Many researchers have advocated a definition of the absence of phenomenal consciousness in terms of participants’ inability to discriminate signals from no-signals (i.e., d’ = 0). However, because it is debated how to index discrimination ability, it is possible to argue that any measure (e.g., electrodermal activity) reflects phenomenal consciousness. Unfortunately, this argument would make it logically impossible to study processes in the absence of phenomenal consciousness because any evidence of discrimination ability would, by definition, demonstrate phenomenal consciousness per se (Bowers, 1984). However, even if only standard behavioral tasks are allowed, it may be unclear which task is appropriate to assess discrimination ability (Duncan, 1985). For example, ability to discriminate among masked pictures might be measured with a task in which participants have to choose between two verbal labels (e.g., spider or snake). However, it is possible that although the participants may not be able to label the targets, they might be able to discriminate correctly between the two categories if no explicit labels are given (e.g., darker vs. lighter). If so, a discrimination task with explicit labels might be considered an insensitive and thus invalid measure of awareness (Lovibond & Shanks, 2002). In fact, this question about appropriate measurement (i.e., operationalization) is already evident in the original studies by Cheesman and Merikle (1986) , in which performance on either a simple yes-no word detection or a more complex word-identification task was used interchangeably as an index of awareness.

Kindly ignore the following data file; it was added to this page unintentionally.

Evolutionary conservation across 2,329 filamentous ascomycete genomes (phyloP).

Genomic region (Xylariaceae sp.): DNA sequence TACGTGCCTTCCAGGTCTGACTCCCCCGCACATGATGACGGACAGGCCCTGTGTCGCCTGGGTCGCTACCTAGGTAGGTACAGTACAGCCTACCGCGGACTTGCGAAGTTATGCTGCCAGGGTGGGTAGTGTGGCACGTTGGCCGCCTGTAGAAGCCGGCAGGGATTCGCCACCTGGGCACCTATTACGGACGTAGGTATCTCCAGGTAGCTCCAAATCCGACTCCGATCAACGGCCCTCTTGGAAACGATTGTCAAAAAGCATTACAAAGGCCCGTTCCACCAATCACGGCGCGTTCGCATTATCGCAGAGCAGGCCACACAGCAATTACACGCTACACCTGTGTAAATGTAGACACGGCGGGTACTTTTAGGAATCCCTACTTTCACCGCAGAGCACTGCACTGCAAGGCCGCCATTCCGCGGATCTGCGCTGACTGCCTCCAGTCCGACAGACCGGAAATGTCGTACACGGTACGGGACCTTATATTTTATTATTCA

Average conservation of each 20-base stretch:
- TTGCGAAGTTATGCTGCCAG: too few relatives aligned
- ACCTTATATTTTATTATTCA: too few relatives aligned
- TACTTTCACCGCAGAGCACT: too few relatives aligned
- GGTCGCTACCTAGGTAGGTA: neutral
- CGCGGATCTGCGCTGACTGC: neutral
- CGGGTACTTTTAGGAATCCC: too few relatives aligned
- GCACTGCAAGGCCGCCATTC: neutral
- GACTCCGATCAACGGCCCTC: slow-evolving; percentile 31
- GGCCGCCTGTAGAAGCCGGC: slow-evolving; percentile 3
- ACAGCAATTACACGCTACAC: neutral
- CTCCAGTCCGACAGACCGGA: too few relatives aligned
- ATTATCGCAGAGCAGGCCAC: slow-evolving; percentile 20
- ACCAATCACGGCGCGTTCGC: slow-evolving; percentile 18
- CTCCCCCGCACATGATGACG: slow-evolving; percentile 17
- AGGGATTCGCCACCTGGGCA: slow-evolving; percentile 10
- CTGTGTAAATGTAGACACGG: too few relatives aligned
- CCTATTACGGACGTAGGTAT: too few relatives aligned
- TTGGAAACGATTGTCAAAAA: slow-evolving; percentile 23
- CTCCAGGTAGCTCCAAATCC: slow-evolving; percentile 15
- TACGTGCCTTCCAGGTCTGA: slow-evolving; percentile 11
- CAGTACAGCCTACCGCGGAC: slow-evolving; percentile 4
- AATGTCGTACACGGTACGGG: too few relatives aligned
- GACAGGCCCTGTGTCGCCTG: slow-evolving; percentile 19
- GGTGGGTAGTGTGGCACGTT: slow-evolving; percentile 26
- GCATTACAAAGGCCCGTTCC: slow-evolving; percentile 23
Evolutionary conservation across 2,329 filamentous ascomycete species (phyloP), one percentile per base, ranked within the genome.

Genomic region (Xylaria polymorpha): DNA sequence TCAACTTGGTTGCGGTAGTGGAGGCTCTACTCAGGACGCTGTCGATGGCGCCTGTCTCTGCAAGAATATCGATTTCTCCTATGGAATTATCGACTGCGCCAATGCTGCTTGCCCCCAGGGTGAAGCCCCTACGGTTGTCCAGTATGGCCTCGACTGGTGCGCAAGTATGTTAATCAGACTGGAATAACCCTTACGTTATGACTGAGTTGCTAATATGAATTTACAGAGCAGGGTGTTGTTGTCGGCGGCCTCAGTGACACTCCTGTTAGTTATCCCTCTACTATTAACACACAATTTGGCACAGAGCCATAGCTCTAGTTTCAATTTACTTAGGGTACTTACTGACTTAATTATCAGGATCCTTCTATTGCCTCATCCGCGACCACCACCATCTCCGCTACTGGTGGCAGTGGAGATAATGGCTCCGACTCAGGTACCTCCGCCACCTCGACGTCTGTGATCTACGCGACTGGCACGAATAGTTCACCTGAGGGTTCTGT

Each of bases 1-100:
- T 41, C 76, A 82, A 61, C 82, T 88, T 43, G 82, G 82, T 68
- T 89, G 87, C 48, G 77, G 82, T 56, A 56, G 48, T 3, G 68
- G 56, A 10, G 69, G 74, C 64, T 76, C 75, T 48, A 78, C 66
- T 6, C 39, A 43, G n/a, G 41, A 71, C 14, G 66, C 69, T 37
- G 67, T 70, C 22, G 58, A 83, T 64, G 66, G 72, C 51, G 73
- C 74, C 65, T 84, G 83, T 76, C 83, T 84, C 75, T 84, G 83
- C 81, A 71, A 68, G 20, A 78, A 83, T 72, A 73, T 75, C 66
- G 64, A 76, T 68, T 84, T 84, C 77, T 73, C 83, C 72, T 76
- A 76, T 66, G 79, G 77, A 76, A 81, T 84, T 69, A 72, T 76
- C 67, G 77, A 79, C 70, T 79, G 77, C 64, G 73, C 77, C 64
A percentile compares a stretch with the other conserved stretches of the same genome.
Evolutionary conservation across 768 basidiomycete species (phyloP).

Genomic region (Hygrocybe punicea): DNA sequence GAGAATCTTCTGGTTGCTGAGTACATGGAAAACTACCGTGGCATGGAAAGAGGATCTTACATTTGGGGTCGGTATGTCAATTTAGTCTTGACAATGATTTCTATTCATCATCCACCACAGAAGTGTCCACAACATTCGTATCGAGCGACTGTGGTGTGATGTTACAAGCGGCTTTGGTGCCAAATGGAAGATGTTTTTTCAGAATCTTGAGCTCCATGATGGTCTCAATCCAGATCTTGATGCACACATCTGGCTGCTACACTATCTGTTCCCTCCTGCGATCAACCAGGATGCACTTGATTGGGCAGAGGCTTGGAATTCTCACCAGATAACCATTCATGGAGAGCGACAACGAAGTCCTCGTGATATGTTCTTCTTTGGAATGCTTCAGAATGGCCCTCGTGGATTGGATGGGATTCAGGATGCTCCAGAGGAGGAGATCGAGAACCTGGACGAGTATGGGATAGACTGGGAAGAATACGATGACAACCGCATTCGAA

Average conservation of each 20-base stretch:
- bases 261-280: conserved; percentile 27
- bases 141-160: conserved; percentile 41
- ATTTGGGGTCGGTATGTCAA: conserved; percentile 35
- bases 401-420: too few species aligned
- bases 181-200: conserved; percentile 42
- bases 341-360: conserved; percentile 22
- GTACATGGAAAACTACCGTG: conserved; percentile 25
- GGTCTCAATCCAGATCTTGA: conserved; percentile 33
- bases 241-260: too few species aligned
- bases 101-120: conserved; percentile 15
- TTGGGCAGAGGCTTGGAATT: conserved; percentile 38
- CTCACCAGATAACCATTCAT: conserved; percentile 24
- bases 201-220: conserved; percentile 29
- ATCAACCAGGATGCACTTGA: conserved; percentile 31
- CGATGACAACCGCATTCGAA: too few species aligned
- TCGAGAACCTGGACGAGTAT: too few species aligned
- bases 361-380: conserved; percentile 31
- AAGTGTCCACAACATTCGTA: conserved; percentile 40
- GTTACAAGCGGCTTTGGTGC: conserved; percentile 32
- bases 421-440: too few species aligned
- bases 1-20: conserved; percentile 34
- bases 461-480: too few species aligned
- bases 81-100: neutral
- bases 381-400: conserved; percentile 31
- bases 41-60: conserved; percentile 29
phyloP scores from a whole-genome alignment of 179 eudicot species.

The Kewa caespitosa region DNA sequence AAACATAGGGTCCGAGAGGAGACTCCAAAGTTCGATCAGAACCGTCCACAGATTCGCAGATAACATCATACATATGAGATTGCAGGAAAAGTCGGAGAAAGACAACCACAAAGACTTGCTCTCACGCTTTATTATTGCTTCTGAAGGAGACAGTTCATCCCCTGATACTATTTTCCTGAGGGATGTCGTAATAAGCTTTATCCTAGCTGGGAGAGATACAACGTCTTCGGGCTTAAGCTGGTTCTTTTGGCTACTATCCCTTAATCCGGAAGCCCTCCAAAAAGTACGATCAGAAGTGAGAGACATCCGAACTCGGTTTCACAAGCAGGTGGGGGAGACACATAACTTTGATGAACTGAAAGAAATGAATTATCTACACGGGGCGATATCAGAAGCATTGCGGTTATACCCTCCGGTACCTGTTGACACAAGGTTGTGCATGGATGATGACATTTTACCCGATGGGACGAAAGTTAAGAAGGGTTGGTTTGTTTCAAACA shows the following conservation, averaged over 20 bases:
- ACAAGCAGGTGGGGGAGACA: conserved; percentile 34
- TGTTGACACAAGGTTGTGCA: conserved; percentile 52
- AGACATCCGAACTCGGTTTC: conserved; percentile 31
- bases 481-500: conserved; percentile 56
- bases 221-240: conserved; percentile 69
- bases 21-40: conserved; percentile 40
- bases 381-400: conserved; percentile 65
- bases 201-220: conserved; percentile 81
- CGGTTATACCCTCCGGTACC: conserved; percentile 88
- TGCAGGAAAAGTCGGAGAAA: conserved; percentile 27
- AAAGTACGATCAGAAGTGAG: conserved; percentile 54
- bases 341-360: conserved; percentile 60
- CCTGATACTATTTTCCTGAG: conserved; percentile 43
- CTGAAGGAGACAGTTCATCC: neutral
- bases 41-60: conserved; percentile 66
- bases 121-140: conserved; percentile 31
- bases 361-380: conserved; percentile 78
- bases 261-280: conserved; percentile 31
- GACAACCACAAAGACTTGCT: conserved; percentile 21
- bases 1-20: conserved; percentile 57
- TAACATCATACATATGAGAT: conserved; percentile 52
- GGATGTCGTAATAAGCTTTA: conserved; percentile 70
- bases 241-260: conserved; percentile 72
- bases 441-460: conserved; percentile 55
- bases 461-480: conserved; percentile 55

Further, absence of phenomenal consciousness is often defined as chance performance (for review, see Wiens, 2006a). However, this is an attempt to prove the null and requires strong statistical power to avoid a Type 2 error (falsely concluding that non-significant performance reflects absence of phenomenal consciousness). Because studies vary in the number of trials and significance criterion, non-significant findings have been challenged on lack of statistical power (Hannula et al., 2005). Further, to obtain a reliable index of discrimination ability, many trials are required at low visibility. As a consequence, poor performance may reflect lack of motivation rather than absence of discrimination ability (Merikle & Daneman, 2000).